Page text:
Frozen (Eggs): I’m not a good egg farm, but it’s okay
A couple Sundays ago I was crying in my car at noon. The doctors had told me that I wasn’t likely to get a lot of eggs after all those drugs, all those needles, and the financial equivalent of buying a Honda. Without being able to say it, they seemed to think it would be better to just cancel the retrieval save me the $6000 (the other $6000 was already a sunk cost on drugs).
There was a maelstrom of emotions as I sat in my car outside the fertility clinic, crying. I was frustrated with myself, perversely. You can’t control how your body responds, but I somehow thought this would be something I would ‘be good at.’ What the f*ck does that even mean? How can one be good at growing eggs? I was angry at having spent all this money. I was sad for some unidentifiable reason. It’s almost like I was disappointed in myself for being bad at being a woman. Then I went back to being angry, because this whole sequence of emotions felt ridiculous.
I decided to go forward with the retrieval anyway. It was a weird combination of emotions and risk assessment that made me decide this was the best course of action. Financially, you could argue that it makes sense to save yourself the cost and bet on the next round going well. But the thing about freezing eggs is you really have to get to around 10 eggs for a pregnancy attempt. So what happens if the next round doesn’t go well again? Would I wish I had taken a chance on getting even a couple eggs on this first try? For me the answer was yes.
And somehow, after deciding to go forward with it. My sadness, frustration, and anger mostly dissipated. I just accepted that I was taking a chance, and that I had to forgive myself for not being a good egg farm.
My Mom flew from Boston to drive me to and from the appointment. She was blown away by the facility calling it a ‘hospital from the future.’ I didn’t totally get her point until she told me a story about doing amniocentesis during her last pregnancy. She recalled transporting a container of her amniotic fluid across Boston from a clinic to Mass General hospital. If you’ve ever been to Mass General then you know what I’m talking about.
I was under for about 15 minutes. When I came to I was definitely talking to myself, which took me a few minutes to realize. Later I was informed by the nurses that my chattiness under sedation extended to engaging the nursing staff in a discussion of an article about Melania Trump. Based on this recounting, I believe I have reached some sort of zenith of political engagement this election season.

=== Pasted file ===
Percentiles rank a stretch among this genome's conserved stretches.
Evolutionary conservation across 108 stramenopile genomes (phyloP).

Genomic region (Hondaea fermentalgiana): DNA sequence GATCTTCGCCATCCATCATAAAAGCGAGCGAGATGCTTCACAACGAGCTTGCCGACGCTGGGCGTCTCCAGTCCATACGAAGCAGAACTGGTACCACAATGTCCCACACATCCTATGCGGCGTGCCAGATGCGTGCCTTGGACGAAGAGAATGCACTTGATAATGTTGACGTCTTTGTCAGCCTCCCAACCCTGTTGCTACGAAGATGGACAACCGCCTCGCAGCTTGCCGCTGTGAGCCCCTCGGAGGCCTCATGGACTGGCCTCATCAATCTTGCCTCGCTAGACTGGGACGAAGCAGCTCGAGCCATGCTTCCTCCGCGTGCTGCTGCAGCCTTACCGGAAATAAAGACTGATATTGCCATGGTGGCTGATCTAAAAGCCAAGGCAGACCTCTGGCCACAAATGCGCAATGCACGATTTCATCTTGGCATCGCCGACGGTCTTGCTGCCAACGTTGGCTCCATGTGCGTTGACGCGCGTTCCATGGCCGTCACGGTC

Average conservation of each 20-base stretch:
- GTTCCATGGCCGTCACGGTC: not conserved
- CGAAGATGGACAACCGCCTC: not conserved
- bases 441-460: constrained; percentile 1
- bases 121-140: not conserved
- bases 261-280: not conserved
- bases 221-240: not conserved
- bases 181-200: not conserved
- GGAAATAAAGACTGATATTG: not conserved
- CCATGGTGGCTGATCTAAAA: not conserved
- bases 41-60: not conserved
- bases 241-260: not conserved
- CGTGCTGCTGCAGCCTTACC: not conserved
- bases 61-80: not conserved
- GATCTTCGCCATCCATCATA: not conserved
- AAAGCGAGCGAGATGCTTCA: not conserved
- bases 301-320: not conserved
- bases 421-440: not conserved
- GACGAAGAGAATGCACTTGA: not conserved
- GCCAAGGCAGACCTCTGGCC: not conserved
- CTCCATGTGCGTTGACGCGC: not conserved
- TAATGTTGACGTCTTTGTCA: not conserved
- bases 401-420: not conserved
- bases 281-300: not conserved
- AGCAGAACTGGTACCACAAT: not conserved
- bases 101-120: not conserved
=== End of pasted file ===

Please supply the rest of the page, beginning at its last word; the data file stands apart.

I found out that day that they had retrieved 6 eggs, but I would have to wait another day to know how many they were able to freeze. It turns out 4 were mature. So for a crappy outcome, it was about as good as it could get.
A few minutes after I was crying in my car, I blew up at one of my best friends over Facebook messenger. She had pointed out that I had said something that was indicative of the remarkable privilege of my place in life. I flew off the handle which happens almost never. Because I was so caught up in this small little space that I had built for myself.
We talked on the phone later. Really we talked on a Facebook messenger call, her from Sudan and me in my bed in San Francisco. She was right. I live in place of privilege where I can afford to freeze my eggs, and there is a hospital from the future. Meanwhile she was in a city with a failing power grid, in 110 degree heat, recovering from getting pinned between two cars by a careless driver. No one there is thinking about freezing their eggs.
After recovering from the procedure pretty quickly, I realize I am no more or less myself than I was before. I have not resolved uncertainty in my life. I do have a better sense of what it will cost to give myself one specific option later in my life. There are actually more important things to think about right now, and I’m happy to have put this activity in a mental space where it is simply something I am going to get done. Maybe most importantly, I am *mostly* at peace with the fact that I can’t control everything about my fertility now or in the future. And for now my ovaries can go back to producing free range eggs.